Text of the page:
Welcome to the “Ask Her Anything” Series at The LightHouse Birth Collective!
(Spoiler Alert: It’s the most fantastic Interview Series you’ll ever read. I’m just telling you now.)
“Ask Her Anything” is the fresh, brutally honest cousin of ‘The Boring Old Interview.” In this unprecedented opportunity, The LightHouse is merging nearly three whole centuries of our Members’ combined birth experience with the chance for prospective clients to be brave and ask the questions that are really on their minds.
One by one, our Midwives, Doulas, and Birth Photographer are answering all kinds of questions that were submitted by our followers – real reader questions that deal with pregnancy, partners, childbirth, and beyond. The questions are intimate, they’re vulnerable, and they’re raw – much like the childbearing year itself – but if you know “birth folks,” you’ll know that they love a good challenge, and our Members didn’t hesitate to tackle even the toughest questions.
Y’all, have I got some ladies for you.
Birth in Full Bloom, LLC is a group of five professional and certified doulas – some of them are also Certified Childbirth Educators, Certified Bereavement Doulas, Postpartum Doulas, Certified Breastfeeding Specialists, Registered Nurses, Licensed Practicing Nurses, and Reiki and Healing Touch Practitioners. It’s every kind of care, all in one group!
They’re the only doula group in Delaware, and individually, each of them are among the finest in the state. We’re honored to have Birth In Full Bloom as Doula Members of the LightHouse, and honored to share their ‘Ask Her Anything’ interview, where they tackle the questions that I know many of our readers have been wondering quite literally for years, like ‘What IS the difference between a midwife and a doula, anyway?’ We also pitched them a couple of important questions that many readers often don’t consider until the third trimester, such as, ‘How can I help my partner be cool with the idea of a doula in the delivery room, too?’ Continuing education, crazy client questions, certification, you name it – Birth In Full Bloom is setting the record straight, and we’re coming with ’em.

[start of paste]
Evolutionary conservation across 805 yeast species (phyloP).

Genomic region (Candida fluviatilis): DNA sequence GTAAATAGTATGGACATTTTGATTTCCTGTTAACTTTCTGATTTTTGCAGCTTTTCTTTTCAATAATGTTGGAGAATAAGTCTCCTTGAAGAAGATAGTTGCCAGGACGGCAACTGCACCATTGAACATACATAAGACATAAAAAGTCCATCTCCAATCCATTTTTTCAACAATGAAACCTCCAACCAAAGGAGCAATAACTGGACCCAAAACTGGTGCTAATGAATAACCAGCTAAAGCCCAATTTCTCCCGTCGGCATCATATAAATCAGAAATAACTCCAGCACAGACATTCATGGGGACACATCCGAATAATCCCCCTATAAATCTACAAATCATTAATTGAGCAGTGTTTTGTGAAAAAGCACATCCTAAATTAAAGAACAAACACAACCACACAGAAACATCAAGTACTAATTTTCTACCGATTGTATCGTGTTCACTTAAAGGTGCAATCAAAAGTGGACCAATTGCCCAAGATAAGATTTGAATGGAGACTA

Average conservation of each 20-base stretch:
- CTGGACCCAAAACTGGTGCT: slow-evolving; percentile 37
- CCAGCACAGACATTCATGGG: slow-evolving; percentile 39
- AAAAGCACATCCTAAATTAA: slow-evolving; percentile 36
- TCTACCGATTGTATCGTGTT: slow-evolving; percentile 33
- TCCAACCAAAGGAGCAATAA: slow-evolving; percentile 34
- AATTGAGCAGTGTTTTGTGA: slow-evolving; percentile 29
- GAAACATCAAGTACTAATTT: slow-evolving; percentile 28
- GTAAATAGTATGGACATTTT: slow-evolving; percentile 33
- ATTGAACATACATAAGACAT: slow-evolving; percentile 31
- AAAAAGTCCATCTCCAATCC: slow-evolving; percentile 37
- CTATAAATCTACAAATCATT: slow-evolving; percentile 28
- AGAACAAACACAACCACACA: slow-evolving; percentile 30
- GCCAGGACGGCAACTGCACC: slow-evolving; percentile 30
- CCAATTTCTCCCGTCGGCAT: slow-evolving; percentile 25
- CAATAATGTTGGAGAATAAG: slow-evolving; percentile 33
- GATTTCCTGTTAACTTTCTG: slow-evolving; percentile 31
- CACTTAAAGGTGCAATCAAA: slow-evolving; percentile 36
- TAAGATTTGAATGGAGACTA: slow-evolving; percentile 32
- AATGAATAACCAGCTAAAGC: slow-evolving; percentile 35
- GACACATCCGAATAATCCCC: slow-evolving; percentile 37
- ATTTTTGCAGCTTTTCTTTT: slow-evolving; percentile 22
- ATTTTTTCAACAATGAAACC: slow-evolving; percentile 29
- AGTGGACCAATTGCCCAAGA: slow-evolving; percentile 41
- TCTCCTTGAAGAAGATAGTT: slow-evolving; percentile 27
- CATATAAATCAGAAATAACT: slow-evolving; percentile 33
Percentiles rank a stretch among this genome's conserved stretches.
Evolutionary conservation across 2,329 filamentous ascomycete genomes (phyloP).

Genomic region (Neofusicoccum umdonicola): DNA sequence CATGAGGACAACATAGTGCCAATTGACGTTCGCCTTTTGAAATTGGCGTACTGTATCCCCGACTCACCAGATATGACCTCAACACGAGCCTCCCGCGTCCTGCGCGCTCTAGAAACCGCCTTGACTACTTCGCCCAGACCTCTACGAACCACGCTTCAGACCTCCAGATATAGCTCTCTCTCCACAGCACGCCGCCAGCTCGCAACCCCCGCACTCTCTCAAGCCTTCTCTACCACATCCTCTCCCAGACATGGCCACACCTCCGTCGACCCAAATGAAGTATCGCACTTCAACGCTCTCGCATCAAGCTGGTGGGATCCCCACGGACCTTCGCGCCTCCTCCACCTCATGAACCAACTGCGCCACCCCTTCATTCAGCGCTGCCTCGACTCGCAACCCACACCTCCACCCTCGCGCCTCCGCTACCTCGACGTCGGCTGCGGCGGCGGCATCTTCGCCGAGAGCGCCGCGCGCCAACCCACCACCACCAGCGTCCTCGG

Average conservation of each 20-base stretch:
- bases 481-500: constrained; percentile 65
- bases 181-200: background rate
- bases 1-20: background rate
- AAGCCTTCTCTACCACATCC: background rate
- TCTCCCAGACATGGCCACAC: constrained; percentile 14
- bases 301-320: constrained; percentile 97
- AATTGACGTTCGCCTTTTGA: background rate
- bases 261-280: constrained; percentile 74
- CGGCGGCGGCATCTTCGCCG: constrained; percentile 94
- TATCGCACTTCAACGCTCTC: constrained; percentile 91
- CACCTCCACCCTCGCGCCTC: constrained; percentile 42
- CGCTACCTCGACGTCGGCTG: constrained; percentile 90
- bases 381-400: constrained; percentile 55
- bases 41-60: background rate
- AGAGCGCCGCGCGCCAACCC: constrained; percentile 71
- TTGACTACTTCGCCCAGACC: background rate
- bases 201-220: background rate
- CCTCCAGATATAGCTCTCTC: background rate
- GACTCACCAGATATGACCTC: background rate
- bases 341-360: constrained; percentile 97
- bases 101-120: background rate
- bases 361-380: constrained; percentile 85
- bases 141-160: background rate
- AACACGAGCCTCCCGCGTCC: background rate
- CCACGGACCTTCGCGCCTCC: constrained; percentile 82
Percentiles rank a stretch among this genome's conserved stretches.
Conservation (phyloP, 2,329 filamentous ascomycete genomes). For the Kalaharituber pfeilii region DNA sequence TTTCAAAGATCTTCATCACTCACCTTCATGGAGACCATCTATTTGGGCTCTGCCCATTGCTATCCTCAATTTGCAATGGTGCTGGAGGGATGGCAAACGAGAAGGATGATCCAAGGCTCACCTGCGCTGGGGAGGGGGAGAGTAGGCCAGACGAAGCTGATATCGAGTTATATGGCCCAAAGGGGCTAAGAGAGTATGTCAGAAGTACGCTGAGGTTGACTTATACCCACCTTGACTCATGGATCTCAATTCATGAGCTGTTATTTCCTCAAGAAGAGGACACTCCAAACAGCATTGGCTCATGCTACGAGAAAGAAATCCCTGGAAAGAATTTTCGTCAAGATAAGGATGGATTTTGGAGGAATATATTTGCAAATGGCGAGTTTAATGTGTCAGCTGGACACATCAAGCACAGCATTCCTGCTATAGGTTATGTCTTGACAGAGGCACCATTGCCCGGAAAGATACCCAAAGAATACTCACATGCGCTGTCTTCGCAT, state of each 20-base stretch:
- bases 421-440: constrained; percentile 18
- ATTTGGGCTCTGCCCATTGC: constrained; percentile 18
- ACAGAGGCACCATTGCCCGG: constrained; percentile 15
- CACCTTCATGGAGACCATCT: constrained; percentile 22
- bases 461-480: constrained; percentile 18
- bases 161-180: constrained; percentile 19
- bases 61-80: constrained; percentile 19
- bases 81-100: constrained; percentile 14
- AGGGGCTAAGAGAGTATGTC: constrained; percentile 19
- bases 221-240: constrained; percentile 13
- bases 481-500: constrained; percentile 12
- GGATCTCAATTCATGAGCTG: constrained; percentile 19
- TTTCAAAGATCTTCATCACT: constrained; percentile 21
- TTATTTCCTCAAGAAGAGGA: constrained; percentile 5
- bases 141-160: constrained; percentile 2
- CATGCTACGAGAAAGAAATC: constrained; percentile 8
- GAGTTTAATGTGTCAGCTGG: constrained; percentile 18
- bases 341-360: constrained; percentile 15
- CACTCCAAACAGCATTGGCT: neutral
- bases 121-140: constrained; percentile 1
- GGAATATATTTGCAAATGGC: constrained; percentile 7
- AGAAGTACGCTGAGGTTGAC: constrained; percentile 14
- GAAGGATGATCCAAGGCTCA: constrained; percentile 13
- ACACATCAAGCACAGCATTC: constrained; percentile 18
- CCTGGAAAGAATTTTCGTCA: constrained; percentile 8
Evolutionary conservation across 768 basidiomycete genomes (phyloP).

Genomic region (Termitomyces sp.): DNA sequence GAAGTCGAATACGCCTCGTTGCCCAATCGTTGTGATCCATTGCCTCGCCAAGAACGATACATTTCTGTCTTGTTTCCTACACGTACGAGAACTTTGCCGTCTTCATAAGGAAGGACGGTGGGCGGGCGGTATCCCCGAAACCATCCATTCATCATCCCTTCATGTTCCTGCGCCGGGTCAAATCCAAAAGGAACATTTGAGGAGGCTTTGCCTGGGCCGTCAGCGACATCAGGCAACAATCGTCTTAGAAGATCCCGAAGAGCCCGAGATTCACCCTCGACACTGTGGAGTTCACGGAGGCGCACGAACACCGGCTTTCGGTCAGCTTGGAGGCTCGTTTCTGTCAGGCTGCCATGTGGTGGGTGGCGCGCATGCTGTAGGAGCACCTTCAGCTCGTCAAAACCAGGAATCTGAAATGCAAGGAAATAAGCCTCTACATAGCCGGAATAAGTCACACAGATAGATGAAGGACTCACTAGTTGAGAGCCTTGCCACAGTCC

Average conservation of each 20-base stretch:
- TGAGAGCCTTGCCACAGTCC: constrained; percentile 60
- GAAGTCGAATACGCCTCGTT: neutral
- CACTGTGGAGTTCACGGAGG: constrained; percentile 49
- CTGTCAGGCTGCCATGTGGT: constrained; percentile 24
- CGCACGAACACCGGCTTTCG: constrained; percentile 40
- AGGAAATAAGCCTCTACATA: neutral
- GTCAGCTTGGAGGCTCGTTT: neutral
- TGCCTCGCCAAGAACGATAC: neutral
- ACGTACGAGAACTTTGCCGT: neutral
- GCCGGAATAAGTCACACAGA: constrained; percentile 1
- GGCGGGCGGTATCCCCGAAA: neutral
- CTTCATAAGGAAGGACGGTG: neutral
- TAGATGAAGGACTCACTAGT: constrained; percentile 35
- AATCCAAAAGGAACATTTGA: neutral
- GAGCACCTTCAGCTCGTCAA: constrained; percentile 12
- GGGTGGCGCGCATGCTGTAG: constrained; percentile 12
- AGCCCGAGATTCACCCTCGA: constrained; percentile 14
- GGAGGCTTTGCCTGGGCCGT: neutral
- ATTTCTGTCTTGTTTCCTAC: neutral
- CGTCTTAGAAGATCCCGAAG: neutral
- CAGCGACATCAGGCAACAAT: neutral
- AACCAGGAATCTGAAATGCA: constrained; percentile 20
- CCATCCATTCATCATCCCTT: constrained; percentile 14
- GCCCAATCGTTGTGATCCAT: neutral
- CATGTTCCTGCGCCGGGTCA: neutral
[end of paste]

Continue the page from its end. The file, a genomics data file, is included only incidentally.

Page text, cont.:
- I see that you guys are a group of five! How did you all meet? Did you start out together, or did your practice grow one doula at a time? (And do you all have the same certifications, or are they different?) – CR
Katie and I attended the births of each other’s second children in 2011 and 2012. I helped her get through an intense induction without an epidural. If you know anything about pitocin, you know you need help getting through to the end without pain meds. I was 5 months pregnant at the time. A few months later, she and my husband got me through a 40 hour VBAC (and my labors are hard – when I say “got me through,” what I mean is they vigorously shook my butt through each and every contraction until my baby was in my arms).
After that, we both realized that we would need to continue doing birth work–that we were called to do it – and so we became doulas, officially. Katie began working as a doula for a while before I did; I wasn’t ready to jump in as quickly as she was – I wanted to wait until my wee one got a bit older. So when I started ‘Birth in Full Bloom’ a few years ago, it was just me for about the first month – I thought I’d just work on my own since I live in Maryland. I remember speaking with Katie on the phone, getting her opinion on the website I was creating (www.BirthInFullBloom.com, wink wink), and she exclaimed, “I want to be a Birth in Full Bloom Doula!” In that moment, it hit me – of course we should be partners! I think it was just the two of us for two-ish years. Katie would mention that maybe we should add a couple more to our ranks, but I wasn’t ready to share our ‘baby’.